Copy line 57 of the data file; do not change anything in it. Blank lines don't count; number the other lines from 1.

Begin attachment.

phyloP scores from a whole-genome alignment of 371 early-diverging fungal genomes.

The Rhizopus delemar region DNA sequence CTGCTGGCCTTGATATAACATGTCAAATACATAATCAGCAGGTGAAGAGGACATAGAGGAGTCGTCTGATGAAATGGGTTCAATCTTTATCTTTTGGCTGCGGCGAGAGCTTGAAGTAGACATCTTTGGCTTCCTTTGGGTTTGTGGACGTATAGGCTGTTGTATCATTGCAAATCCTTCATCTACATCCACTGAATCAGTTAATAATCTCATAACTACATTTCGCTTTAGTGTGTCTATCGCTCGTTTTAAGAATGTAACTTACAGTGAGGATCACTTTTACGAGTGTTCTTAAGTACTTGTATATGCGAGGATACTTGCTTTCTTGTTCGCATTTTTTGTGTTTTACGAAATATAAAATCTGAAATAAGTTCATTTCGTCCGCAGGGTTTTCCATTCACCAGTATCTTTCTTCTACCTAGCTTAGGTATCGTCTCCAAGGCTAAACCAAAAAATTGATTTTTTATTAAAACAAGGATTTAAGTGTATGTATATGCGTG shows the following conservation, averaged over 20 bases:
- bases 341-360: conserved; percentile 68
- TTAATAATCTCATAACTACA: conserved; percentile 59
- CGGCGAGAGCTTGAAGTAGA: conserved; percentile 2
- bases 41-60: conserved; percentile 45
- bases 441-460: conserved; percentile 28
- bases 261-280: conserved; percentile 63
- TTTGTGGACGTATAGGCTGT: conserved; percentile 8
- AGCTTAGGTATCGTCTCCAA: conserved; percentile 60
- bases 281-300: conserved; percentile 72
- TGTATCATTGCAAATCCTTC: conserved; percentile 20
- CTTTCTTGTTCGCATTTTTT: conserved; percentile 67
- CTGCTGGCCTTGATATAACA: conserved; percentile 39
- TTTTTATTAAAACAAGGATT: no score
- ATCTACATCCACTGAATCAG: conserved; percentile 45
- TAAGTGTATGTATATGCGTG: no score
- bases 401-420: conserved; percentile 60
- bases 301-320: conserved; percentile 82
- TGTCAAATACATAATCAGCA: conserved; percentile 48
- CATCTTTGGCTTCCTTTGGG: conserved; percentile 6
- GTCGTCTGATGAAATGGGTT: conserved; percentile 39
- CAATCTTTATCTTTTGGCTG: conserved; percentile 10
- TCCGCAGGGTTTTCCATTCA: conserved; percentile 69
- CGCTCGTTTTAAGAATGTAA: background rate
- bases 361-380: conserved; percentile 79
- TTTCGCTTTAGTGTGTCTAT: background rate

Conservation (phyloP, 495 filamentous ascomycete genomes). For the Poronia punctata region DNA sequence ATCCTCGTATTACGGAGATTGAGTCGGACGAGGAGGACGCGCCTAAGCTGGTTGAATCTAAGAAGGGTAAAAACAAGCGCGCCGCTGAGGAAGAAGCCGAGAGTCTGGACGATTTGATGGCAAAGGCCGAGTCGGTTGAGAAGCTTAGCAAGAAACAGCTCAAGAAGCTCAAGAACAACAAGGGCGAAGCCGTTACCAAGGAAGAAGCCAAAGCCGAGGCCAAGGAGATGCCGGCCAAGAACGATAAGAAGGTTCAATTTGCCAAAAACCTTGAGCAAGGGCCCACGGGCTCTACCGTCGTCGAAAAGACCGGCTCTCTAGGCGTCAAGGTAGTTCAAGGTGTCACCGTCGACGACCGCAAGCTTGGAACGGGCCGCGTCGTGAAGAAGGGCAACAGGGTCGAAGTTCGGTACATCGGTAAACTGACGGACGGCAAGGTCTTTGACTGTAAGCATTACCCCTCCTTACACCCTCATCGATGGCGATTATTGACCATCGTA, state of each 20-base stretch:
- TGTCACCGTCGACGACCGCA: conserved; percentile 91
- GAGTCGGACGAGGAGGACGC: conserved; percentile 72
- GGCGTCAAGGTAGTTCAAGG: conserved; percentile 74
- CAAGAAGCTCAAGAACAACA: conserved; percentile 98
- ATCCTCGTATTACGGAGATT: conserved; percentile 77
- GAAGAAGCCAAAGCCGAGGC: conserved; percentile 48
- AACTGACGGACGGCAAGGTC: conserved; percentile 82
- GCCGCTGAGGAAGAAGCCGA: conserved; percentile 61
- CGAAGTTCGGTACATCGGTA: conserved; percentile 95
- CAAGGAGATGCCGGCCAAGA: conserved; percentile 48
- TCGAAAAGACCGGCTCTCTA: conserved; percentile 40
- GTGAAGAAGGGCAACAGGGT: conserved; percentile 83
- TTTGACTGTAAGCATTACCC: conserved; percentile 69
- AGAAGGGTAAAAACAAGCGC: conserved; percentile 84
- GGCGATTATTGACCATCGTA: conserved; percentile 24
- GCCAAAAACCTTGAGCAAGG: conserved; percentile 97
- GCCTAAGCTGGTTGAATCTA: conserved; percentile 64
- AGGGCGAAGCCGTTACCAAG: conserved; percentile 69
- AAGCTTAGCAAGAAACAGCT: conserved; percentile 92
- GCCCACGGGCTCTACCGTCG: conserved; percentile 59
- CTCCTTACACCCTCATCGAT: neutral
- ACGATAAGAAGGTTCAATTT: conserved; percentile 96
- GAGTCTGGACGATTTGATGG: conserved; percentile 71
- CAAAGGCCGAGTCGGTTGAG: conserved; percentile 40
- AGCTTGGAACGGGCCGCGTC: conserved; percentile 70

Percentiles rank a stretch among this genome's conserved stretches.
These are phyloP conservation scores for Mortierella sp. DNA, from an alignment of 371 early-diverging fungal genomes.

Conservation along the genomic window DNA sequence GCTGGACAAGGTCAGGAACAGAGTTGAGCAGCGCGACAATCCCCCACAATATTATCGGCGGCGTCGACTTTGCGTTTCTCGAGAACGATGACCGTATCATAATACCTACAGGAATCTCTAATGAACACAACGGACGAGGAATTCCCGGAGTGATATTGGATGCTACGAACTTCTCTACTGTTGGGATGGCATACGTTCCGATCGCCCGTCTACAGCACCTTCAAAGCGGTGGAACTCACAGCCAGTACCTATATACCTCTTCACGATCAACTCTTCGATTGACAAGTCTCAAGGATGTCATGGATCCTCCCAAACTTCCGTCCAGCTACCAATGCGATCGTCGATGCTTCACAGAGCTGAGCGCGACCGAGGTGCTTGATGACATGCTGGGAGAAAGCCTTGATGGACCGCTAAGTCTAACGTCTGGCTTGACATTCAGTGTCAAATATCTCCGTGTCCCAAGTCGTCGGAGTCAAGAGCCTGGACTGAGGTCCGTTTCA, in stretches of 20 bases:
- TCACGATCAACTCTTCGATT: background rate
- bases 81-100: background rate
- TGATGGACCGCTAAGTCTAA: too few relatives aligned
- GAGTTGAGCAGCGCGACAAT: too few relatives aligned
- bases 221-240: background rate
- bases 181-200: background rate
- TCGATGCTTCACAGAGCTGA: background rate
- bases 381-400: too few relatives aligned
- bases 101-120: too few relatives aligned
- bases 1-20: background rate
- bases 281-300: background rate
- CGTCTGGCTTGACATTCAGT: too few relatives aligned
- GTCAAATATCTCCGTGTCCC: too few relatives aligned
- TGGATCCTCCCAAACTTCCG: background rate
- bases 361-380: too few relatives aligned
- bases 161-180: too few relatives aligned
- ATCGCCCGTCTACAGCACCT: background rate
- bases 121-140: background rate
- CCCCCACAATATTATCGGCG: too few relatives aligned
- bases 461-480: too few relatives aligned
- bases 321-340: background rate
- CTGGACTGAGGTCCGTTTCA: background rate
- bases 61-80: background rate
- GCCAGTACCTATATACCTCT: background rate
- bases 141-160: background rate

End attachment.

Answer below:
- TCACGATCAACTCTTCGATT: background rate